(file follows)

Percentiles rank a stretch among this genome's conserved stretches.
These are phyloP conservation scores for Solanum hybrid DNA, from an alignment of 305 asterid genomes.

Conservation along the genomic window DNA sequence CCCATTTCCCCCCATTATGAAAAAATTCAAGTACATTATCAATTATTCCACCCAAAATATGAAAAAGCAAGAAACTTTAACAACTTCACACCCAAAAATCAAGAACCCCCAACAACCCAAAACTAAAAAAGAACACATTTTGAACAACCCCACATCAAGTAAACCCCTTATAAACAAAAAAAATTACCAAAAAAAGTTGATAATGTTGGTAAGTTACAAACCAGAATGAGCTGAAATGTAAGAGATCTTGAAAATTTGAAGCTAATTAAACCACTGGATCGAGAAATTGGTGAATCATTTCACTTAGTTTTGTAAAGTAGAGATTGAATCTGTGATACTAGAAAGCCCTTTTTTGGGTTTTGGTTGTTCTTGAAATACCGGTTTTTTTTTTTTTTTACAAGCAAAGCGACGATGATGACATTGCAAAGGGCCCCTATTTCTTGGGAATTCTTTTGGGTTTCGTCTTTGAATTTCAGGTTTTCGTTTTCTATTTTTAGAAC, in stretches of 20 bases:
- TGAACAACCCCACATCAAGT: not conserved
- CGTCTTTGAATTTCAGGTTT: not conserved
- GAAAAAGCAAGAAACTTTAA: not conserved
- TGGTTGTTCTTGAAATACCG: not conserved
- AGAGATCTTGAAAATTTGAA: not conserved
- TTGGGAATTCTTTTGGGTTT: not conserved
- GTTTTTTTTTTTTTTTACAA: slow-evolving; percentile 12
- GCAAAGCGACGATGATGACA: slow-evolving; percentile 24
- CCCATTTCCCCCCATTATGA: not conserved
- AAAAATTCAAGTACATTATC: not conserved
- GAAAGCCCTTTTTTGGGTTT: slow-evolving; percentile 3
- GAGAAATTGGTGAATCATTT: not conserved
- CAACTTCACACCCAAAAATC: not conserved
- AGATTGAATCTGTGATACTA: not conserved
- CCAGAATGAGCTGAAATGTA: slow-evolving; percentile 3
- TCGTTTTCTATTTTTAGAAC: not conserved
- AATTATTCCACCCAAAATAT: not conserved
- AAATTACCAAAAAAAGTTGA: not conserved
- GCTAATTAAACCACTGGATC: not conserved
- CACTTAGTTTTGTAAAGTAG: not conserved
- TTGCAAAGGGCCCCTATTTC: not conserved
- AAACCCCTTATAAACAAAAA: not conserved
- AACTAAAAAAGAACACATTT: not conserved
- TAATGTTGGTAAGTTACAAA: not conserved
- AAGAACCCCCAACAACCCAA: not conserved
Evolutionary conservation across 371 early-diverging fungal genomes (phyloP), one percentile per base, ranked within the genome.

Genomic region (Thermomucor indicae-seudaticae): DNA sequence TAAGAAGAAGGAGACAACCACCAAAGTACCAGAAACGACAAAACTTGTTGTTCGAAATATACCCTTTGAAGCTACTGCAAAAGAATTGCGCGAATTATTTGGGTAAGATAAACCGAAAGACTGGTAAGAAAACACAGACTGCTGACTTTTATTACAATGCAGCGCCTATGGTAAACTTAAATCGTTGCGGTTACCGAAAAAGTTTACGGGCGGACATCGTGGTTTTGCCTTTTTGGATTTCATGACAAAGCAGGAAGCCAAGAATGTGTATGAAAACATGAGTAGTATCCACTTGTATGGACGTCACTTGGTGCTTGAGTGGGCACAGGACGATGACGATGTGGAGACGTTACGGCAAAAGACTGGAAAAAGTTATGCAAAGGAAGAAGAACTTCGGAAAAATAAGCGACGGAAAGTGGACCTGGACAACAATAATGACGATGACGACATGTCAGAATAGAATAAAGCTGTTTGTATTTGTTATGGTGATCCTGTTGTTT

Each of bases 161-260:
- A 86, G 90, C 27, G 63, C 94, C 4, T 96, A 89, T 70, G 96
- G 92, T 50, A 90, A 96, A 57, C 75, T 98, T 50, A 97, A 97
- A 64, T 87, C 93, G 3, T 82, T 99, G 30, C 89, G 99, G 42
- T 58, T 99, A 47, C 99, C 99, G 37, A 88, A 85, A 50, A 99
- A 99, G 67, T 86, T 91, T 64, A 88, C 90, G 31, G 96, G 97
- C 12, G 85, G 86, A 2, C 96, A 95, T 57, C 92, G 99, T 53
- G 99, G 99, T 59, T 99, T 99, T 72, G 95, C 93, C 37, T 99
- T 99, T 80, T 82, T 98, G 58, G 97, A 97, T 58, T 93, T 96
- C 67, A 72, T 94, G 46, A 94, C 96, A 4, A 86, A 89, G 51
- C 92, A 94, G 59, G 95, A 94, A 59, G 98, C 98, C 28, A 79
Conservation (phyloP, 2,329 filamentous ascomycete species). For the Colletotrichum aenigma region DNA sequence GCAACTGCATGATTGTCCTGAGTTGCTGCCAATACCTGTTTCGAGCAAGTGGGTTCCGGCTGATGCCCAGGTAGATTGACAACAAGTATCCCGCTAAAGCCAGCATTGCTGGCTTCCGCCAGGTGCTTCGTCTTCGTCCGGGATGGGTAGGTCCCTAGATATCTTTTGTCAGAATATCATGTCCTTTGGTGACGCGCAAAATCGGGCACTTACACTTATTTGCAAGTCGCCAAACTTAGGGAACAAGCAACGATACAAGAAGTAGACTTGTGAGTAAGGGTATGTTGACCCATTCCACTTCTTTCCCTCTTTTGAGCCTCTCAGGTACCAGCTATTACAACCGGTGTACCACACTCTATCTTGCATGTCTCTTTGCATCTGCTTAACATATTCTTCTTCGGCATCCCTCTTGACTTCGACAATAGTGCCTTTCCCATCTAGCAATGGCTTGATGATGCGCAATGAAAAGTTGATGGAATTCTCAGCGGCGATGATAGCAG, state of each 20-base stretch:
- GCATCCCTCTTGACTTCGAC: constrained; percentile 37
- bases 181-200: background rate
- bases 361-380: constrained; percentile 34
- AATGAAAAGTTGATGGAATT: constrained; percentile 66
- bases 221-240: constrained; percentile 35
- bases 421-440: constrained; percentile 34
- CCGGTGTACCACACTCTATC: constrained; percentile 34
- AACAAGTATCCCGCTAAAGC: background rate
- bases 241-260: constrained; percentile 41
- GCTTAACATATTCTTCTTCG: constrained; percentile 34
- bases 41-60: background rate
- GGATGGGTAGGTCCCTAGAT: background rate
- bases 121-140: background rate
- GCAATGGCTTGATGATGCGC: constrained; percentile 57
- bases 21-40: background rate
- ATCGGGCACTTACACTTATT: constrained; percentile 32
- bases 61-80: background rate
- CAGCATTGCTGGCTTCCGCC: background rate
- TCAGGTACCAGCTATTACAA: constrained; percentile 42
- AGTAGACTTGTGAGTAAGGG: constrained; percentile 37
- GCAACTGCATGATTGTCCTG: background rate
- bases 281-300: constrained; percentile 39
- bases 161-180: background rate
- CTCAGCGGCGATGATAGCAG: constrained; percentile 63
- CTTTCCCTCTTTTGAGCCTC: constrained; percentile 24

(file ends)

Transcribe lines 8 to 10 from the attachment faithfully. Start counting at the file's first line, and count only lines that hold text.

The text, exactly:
- AGAGATCTTGAAAATTTGAA: not conserved
- TTGGGAATTCTTTTGGGTTT: not conserved
- GTTTTTTTTTTTTTTTACAA: slow-evolving; percentile 12